Estudio de la estructura cortical en la zona centro norte de Venezuela mediante el análisis de flexión de placas
We conducted a gravity study, based on a 700 m spaced, regular grid of satellite data, aimed at defining the geometry of cortical blocks in the north-central region of Venezuela. The elastic behavior of the South American plate and its tectonic relationship with the Caribbean plate was modeled over four transects chosen from the complete Bouguer anomaly map, for which the geometries and densities of cortical blocks have been defined. We found that the north central Venezuelan crust can be divided into three different terranes: 1) continental crust bounded at north by the San Sebastián-Morón system fault, 2) transitional crust between the San Sebastián-Morón system fault and the South Caribbean deformed belt, and 3) oceanic crust to the north of the South Caribbean deformed belt. Each crust type has specific gravity signatures distinguishable on vertical and horizontal gravity gradient maps. High negative gravity gradients were expected over the thick sedimentary sequences of the Bonaire basin; however, we found high positive gravity gradients. There are two possible explanations: 1) crustal tectonic thinning putting the Moho discontinuity near the surface and thus increasing the gravity gradient, and 2) anomalous thermal flux beneath the transitional lithosphere changing rock density and increasing the gravity gradient.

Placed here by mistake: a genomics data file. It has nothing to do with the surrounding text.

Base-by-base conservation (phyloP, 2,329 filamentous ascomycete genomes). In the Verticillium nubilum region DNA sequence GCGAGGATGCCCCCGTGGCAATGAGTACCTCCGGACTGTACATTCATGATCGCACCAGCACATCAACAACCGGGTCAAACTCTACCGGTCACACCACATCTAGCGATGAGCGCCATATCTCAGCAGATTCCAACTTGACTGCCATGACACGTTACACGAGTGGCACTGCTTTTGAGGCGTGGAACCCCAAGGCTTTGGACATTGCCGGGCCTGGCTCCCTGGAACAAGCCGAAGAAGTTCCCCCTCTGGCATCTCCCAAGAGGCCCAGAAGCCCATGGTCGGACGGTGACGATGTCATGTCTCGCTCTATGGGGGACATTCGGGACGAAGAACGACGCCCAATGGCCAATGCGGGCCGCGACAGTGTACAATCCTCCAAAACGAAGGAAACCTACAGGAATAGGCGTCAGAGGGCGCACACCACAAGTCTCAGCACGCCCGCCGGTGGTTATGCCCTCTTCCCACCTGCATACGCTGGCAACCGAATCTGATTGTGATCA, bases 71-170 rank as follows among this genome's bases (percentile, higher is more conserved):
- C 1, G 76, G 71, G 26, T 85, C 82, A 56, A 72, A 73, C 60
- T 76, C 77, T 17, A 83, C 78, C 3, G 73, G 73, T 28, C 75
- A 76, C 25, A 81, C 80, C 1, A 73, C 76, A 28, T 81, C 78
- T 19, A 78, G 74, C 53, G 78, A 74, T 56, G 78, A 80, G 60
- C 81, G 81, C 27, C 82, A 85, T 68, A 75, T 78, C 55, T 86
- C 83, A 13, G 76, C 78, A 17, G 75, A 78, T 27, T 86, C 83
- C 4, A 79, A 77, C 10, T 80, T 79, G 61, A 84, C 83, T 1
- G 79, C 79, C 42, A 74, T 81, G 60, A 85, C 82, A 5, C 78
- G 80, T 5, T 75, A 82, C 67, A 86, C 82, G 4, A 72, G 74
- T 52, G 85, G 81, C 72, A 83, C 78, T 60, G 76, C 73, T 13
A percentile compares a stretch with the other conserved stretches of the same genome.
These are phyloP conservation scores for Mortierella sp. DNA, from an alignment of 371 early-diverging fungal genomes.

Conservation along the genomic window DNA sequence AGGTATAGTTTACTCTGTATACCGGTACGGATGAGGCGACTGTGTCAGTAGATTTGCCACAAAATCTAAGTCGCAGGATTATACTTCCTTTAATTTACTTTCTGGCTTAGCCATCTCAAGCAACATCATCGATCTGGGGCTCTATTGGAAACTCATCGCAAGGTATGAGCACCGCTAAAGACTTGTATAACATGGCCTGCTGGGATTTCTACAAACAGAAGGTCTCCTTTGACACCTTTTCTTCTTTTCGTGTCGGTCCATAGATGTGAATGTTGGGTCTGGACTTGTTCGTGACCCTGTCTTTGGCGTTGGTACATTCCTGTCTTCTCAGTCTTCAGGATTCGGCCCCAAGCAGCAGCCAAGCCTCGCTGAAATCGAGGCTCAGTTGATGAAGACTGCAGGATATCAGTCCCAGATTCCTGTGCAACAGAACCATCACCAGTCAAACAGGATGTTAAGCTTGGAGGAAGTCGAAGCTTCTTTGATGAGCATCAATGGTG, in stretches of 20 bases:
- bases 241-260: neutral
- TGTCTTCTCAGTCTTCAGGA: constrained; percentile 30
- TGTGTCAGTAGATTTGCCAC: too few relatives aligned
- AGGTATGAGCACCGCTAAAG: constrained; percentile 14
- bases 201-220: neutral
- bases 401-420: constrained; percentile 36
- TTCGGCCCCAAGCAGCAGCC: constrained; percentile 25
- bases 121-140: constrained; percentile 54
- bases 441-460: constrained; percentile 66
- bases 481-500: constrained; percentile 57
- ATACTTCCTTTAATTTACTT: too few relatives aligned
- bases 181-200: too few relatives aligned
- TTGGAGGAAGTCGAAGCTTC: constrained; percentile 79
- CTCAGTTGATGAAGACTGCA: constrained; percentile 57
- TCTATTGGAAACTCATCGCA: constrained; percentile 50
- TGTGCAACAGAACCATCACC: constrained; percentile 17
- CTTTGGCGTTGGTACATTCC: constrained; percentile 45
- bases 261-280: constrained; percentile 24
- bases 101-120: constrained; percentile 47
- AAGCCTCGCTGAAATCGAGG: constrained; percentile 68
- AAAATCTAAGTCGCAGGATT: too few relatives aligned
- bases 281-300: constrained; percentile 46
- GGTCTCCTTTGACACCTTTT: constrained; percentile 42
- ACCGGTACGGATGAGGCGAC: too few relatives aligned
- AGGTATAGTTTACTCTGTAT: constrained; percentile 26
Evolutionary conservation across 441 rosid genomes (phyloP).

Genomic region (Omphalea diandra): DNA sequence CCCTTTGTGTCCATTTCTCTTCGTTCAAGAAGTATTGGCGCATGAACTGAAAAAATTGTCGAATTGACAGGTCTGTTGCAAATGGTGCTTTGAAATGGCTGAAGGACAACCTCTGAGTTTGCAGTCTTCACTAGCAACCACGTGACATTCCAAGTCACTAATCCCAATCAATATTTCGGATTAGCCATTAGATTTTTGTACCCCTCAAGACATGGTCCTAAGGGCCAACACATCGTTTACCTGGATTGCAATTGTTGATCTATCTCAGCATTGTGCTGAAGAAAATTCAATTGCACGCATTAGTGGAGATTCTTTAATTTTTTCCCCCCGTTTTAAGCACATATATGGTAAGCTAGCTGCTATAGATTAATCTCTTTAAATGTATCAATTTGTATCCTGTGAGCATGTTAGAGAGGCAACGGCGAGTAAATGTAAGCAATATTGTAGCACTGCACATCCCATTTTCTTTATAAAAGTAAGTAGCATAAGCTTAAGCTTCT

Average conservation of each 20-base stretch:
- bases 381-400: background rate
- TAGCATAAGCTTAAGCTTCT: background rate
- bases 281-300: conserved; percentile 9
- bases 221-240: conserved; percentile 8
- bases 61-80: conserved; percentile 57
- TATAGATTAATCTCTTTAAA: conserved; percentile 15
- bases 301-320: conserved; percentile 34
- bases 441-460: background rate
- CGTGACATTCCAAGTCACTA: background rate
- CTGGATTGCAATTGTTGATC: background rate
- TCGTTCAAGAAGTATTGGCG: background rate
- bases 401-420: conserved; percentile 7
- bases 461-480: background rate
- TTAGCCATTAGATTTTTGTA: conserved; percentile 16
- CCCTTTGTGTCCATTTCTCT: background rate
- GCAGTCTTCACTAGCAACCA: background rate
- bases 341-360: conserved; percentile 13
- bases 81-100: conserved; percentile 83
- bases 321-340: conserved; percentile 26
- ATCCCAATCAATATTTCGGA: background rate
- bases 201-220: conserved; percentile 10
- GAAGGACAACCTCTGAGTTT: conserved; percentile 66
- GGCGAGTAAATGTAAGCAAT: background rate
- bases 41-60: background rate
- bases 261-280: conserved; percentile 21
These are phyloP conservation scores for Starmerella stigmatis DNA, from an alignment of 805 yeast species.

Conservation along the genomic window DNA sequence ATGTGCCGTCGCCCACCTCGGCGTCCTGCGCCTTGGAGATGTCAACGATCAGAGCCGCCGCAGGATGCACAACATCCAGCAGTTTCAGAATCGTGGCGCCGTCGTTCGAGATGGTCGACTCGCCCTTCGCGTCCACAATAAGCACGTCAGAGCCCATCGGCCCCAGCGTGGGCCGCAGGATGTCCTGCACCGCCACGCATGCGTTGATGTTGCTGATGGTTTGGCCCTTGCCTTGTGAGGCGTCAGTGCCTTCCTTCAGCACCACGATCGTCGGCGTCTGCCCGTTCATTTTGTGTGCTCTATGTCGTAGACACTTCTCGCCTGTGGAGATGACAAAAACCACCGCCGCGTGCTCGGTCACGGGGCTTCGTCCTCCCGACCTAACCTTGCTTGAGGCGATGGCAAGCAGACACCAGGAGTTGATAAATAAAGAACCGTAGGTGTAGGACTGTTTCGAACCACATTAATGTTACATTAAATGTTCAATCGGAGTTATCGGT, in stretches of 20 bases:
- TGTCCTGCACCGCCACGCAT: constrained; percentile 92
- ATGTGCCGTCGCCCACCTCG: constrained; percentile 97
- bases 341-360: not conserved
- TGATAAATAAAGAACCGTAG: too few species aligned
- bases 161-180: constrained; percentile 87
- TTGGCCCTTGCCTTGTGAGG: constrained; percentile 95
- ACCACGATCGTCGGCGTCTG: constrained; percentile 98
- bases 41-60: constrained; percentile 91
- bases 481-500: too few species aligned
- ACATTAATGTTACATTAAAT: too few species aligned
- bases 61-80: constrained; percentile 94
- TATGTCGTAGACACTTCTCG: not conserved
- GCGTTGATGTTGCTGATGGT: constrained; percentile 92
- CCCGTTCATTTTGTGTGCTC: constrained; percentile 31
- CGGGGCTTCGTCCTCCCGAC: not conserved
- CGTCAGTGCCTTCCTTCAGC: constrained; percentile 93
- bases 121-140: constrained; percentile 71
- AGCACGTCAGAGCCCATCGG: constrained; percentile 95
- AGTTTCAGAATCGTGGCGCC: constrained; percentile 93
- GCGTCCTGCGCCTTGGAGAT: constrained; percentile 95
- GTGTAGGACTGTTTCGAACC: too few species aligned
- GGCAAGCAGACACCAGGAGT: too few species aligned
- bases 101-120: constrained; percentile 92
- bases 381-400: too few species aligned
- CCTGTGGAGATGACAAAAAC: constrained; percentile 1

The results of flexural models show that the time of loading of the continental crust was between Upper Cretaceous and Early Paleocene and the time of loading of the transitional crust was between early Eocene and late Oligocene.